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Yesterday, the House Intelligence Committee released proposed changes to the Cyber Intelligence Sharing and Protection Act of 2011, also known as CISPA that, according to its sponsors, represent "huge progress" towards addressing the privacy and internet freedom community's concerns.
But, many privacy advocates, including the ACLU, and groups including the Center for Democracy and Technology, Free Press, the Electronic Frontier Foundation and the Constitution Project still maintain their opposition. The changes are so underwhelming that even the Obama administration issued a statement yesterday that their privacy concerns persist.
Here are some of the main problems with CISPA:
1. CISPA still allows companies to share lots of sensitive and private information about our internet use with the government. The proposal amended the definition of what could be shared by taking out its explicit reference to stealing "intellectual property." But it still allows the sharing of Internet use records or the content of emails for "cybersecurity purposes" and unlike proposals drafted by Sens. Joe Lieberman and Dianne Feinstein or the Obama administration, CISPA does not require companies to even make an effort to remove information that could be tied to a specific individual.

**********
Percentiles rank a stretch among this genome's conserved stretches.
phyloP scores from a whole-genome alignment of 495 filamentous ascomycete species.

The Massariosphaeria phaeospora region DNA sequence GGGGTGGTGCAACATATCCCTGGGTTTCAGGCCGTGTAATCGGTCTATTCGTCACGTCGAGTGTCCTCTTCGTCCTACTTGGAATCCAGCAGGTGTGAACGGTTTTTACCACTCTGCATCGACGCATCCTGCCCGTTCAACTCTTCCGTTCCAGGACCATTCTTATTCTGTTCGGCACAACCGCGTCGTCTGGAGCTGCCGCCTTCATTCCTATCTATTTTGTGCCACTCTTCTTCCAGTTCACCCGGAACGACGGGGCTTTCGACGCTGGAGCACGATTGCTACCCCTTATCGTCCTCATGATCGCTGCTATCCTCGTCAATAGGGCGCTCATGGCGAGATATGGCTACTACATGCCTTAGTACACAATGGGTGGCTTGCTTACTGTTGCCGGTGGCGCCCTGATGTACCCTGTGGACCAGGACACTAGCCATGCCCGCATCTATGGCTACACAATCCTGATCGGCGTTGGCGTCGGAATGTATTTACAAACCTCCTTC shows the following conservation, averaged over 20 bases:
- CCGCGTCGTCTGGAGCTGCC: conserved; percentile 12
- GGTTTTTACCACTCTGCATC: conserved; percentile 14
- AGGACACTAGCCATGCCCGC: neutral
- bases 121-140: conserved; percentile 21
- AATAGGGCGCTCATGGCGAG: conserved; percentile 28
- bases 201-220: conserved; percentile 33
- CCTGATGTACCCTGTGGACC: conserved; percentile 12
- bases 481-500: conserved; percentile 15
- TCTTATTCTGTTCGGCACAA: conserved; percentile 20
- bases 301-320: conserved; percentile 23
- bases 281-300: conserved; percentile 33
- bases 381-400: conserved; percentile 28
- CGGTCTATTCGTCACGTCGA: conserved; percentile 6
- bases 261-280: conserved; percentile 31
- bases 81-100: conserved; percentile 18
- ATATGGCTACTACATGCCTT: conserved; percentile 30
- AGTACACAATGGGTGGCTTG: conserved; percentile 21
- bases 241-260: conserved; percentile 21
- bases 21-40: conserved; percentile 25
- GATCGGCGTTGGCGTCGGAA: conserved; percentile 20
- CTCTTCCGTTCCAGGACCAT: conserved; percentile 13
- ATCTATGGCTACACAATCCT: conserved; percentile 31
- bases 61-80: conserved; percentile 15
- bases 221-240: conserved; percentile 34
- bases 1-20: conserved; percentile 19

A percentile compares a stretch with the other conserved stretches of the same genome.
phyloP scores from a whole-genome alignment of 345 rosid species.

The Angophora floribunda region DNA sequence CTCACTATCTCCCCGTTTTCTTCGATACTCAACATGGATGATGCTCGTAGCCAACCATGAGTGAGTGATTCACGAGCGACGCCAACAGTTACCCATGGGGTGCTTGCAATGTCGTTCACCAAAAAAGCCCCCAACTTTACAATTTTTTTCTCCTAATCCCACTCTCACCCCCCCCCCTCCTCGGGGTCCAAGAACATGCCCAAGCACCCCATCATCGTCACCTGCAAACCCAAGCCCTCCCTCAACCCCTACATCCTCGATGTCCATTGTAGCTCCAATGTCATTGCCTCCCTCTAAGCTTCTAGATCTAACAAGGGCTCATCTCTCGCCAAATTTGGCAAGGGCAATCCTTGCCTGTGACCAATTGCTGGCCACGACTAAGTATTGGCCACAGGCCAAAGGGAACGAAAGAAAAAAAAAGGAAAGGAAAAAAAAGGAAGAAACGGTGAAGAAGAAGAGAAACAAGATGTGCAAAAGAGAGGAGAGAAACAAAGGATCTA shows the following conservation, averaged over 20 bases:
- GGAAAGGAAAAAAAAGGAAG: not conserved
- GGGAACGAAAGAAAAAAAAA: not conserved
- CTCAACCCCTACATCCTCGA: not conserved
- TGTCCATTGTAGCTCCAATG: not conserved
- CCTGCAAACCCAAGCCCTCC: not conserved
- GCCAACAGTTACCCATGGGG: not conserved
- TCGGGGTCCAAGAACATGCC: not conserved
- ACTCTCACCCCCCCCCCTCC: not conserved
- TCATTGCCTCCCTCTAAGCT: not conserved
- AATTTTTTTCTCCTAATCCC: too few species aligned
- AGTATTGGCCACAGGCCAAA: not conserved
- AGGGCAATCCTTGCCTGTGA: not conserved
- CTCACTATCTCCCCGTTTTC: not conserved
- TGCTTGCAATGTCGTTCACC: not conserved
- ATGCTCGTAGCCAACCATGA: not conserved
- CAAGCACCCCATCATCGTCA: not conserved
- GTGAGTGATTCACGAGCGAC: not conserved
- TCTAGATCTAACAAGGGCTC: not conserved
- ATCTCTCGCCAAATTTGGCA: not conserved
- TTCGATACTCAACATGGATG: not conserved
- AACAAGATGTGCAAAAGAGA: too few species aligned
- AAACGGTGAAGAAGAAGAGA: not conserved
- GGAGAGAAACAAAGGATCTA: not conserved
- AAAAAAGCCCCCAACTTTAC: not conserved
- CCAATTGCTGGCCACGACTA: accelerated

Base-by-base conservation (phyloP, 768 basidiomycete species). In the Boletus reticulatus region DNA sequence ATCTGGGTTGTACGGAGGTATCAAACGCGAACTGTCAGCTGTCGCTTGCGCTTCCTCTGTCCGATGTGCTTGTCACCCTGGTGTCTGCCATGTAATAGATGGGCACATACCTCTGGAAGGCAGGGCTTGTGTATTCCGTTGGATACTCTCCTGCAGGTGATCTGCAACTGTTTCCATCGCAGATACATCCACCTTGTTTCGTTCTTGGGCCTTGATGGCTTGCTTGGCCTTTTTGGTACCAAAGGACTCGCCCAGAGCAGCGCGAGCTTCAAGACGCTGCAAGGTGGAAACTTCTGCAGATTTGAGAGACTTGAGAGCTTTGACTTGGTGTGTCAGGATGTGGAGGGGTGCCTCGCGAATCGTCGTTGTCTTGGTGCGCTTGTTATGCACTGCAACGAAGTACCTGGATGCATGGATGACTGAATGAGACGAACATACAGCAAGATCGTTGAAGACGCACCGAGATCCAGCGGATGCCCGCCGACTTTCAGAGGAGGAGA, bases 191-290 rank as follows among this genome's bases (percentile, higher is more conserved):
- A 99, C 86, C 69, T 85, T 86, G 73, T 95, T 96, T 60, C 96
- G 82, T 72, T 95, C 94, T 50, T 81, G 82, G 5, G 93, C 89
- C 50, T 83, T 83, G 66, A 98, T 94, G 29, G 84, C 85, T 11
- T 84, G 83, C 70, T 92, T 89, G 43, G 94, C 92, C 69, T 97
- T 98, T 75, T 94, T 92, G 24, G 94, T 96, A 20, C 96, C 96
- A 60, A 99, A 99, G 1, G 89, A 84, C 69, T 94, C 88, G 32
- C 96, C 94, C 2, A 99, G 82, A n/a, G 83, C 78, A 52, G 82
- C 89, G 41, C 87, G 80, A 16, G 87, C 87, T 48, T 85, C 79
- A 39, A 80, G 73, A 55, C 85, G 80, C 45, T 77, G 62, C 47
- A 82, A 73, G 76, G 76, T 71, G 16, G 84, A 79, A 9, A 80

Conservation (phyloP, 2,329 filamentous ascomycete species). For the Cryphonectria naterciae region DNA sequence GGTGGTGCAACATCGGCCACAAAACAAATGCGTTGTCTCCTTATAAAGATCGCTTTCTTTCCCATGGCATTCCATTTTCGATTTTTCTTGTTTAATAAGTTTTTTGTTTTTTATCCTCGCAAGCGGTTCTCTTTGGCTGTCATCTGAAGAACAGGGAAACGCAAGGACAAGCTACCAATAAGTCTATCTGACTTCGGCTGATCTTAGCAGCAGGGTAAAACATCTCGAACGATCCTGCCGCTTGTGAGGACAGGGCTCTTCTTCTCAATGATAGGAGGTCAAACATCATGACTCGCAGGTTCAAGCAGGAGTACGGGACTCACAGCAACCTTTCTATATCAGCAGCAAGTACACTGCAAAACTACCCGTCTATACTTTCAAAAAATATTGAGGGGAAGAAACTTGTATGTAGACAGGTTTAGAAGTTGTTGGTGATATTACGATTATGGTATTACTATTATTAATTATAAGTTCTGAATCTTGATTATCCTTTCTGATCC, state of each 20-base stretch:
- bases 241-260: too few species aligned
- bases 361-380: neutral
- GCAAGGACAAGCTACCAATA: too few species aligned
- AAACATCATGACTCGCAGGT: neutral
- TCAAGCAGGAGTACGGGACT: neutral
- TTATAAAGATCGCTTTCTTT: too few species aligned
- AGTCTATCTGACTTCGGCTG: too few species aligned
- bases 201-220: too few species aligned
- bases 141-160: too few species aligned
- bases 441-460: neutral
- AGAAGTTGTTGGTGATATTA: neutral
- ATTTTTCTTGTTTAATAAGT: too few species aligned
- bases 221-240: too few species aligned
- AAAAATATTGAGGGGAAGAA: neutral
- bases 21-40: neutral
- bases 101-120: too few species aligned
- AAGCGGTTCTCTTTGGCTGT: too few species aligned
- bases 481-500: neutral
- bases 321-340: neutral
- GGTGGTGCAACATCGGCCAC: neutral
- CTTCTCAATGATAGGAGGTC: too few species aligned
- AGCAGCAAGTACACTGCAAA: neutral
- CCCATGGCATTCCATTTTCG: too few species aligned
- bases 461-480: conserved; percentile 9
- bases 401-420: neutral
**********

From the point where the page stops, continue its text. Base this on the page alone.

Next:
2. CISPA still lets military agencies such as the National Security Agency directly collect the Internet records of American citizens who use the public, domestic, civilian Internet. The proposed changes state that the Department of Homeland Security should be cc'd when companies share our private details with the military and others, but this is no substitute for ensuring that a civilian agency is put in charge of collecting Americans' information.
3. CISPA still lets the government use the private information it collects about us for any purpose it deems fit outside of regulation. For four months, the draft bill has remained the same: the government can use information collected under this broad new program for "any lawful purpose" so long as a "significant purpose" of its use is a cybersecurity or national security one. But as former federal and FISA court judge James Robertson said at a congressional briefing this week, this "significant purpose" limitation is meaningless. The Patriot Act inserted this language into our foreign intelligence surveillance laws, and since then, in Judge Robertson's words, they've had a "hole you could drive a truck through."
CISPA is still expected to hit the House floor for "Cybersecurity Week" next week. You can find out more about the bills in this memo, and more importantly, help us spread the word on Twitter and write to your Member of Congress today. Let Congress know that in spite of the minor changes floated by the House Intelligence Committee, you still oppose CISPA.